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CBS2 Demanding Answers: Why Is New NYC Compost Program Causing A Stench?

NEW YORK (CBSNewYork) -- New Yorkers have been asked to compost some of their garbage, and there have been complaints that it is creating a stinky mess.

CBS2's Meg Baker was demanding answers Friday evening as to why the program could not be implemented more smoothly.

For many years, there have been green bins for regular garbage and blue ones for recycling. Now, there are also brown composting bins and residents of Greenpoint, Brooklyn are none too pleased with them.

"The city's always complaining that there is a rodent problem that exists in New York, and yet they are putting out the welcome mat by putting out these composts," said Greenpoint building owner Marzena Golonka.

Golonka said her neighborhood stinks, and it is the city's fault.

Walking down Guernsey Street, you can barely breathe through your nose due to the stench, Baker reported. And neighbors say the brown bins for composting are not working – Baker found one that was not securely closed, and had maggots spilling out.

For years, residents could voluntarily compost by dropping off waste at sites such as one in Monsignor McGolrick Park. Meat, fish and dairy products are not allowed in the compost there – they take too long to break down and are way too smelly.

But for some reason, Baker reported, the residential curbside pickup plan accepts the odorous items.

"It smells like a dead animal. It smells like when a rat gets trapped in a wall," said Tim Lozada of Greenpoint.

Diapers, medical waste, cigarette butts and dead pets are not allowed in the compost, but some thought it smelled like those things. FedEx worker Alex Tolentino said he could barely stand to finish his route.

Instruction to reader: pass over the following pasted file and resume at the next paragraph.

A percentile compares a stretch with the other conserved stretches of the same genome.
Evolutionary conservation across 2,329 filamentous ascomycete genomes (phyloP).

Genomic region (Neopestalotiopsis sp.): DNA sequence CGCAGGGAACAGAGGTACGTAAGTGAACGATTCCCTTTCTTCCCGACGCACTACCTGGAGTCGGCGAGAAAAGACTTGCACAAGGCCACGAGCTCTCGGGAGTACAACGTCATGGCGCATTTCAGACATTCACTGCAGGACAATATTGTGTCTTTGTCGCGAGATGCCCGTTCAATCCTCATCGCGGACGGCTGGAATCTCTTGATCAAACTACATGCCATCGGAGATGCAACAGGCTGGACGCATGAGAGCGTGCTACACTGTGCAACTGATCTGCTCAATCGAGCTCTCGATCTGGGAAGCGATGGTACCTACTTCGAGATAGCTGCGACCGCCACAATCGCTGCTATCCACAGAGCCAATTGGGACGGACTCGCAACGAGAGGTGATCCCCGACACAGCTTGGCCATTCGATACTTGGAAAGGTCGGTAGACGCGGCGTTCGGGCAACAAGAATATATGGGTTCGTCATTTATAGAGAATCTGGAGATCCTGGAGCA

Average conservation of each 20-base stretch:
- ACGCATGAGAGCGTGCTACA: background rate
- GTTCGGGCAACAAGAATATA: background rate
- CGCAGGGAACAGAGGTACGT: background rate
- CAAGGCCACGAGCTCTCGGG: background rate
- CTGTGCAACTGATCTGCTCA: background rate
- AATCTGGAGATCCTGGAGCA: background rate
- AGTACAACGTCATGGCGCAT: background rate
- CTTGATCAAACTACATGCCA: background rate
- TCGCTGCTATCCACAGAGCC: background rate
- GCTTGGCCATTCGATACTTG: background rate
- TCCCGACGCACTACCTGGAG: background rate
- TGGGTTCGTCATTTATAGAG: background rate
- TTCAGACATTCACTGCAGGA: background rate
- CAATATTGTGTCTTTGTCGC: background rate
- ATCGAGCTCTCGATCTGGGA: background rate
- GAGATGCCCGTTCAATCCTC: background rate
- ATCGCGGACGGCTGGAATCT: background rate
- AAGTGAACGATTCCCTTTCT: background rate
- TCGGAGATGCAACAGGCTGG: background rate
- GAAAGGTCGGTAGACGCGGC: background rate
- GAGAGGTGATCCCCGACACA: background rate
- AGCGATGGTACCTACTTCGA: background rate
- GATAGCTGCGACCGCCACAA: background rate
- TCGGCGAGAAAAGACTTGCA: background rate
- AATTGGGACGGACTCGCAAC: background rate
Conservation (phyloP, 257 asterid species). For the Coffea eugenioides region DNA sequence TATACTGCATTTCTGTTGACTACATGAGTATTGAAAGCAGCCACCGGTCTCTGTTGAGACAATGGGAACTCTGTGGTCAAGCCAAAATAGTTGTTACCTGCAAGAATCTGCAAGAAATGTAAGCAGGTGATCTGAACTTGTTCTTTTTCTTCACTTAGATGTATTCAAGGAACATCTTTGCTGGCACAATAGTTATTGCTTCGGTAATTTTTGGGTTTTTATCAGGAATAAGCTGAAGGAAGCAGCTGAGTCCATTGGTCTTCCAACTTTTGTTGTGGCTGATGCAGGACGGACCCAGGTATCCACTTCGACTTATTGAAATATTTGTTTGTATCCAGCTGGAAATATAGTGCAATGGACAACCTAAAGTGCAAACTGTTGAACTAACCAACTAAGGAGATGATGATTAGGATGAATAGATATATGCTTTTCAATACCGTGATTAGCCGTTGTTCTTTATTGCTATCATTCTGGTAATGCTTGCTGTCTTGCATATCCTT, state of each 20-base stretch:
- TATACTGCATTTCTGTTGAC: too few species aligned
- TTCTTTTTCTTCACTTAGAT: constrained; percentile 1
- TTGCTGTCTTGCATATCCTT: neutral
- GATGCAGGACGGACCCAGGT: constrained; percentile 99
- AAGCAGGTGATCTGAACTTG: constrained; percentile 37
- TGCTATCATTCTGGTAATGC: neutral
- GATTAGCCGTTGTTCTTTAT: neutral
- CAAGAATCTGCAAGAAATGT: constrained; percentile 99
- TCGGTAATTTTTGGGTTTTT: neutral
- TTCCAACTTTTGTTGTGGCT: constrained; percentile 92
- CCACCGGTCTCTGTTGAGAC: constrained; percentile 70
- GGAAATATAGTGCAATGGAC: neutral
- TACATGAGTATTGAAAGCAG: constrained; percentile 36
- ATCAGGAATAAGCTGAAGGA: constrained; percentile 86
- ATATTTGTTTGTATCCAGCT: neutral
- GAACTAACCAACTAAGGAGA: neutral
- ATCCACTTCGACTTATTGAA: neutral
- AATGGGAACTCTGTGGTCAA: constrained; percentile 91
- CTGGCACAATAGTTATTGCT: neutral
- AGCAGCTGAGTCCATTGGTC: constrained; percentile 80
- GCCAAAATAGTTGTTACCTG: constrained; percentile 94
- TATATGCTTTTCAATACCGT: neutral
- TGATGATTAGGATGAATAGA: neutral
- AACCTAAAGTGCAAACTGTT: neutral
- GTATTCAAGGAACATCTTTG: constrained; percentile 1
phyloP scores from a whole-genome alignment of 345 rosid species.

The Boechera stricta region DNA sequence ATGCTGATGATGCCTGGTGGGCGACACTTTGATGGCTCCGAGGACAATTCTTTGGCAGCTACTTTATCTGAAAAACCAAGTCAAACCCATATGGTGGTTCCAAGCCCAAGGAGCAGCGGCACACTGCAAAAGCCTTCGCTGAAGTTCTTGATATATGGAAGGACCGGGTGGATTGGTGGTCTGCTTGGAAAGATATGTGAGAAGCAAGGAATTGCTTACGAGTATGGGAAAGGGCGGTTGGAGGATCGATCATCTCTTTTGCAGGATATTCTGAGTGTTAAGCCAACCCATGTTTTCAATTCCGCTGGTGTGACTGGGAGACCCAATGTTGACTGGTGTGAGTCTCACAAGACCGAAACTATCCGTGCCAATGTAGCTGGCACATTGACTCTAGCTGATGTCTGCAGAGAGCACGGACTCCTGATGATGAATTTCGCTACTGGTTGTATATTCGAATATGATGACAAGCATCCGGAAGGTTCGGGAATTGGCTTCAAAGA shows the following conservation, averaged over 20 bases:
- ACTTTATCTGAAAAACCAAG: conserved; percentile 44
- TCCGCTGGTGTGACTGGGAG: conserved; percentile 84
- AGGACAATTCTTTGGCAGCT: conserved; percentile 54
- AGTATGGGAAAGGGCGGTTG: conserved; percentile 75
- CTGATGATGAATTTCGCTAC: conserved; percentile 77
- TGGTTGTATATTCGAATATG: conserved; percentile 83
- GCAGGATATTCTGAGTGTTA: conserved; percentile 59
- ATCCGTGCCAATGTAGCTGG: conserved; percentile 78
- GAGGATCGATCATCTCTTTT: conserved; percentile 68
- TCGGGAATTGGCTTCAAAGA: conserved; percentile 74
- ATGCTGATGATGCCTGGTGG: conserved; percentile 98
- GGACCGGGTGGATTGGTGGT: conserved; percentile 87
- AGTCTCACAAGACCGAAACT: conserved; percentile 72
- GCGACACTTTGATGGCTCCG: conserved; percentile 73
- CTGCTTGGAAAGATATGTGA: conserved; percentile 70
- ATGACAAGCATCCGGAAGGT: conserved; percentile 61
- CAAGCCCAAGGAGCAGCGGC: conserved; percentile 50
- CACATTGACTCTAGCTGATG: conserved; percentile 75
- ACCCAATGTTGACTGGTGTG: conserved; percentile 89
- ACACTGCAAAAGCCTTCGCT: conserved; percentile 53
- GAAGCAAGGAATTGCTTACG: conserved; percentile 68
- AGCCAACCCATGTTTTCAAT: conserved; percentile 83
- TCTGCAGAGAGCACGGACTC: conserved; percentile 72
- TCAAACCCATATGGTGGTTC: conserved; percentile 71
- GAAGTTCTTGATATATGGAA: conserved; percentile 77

"Those brown garbage cans stink. They smell really bad. And it's not only here – it's all over Greenpoint," he said.

Most residents in Greenpoint support the environmental effort behind the compost plan. But they said the bins have to be emptied more than once a week.

CBS2 went to the Department of Sanitation to demand answers.

"In some areas, we pick it up as often as we do refuse. In other areas, we pick it up less often," said department Commissioner Kathryn Garcia. "We are still experimenting with what is going to be best for the city of New York."

Baker asked Garcia if there were any thoughts on picking up the compost in Greenpoint more often.

"Not yet," she said. "They just started program, and to be honest, there is a learning curve how to do it right so you don't end up with vermin issues."

One local leader in Queens told CBS2 the program works better in neighborhoods with single-family homes, which are responsible for their own individual bins.

In regard to the insect problems seen in some bins, Garcia said it is the responsibility of the buildings to keep the compost bins clean just as with other garbage, or face a $100 fine.

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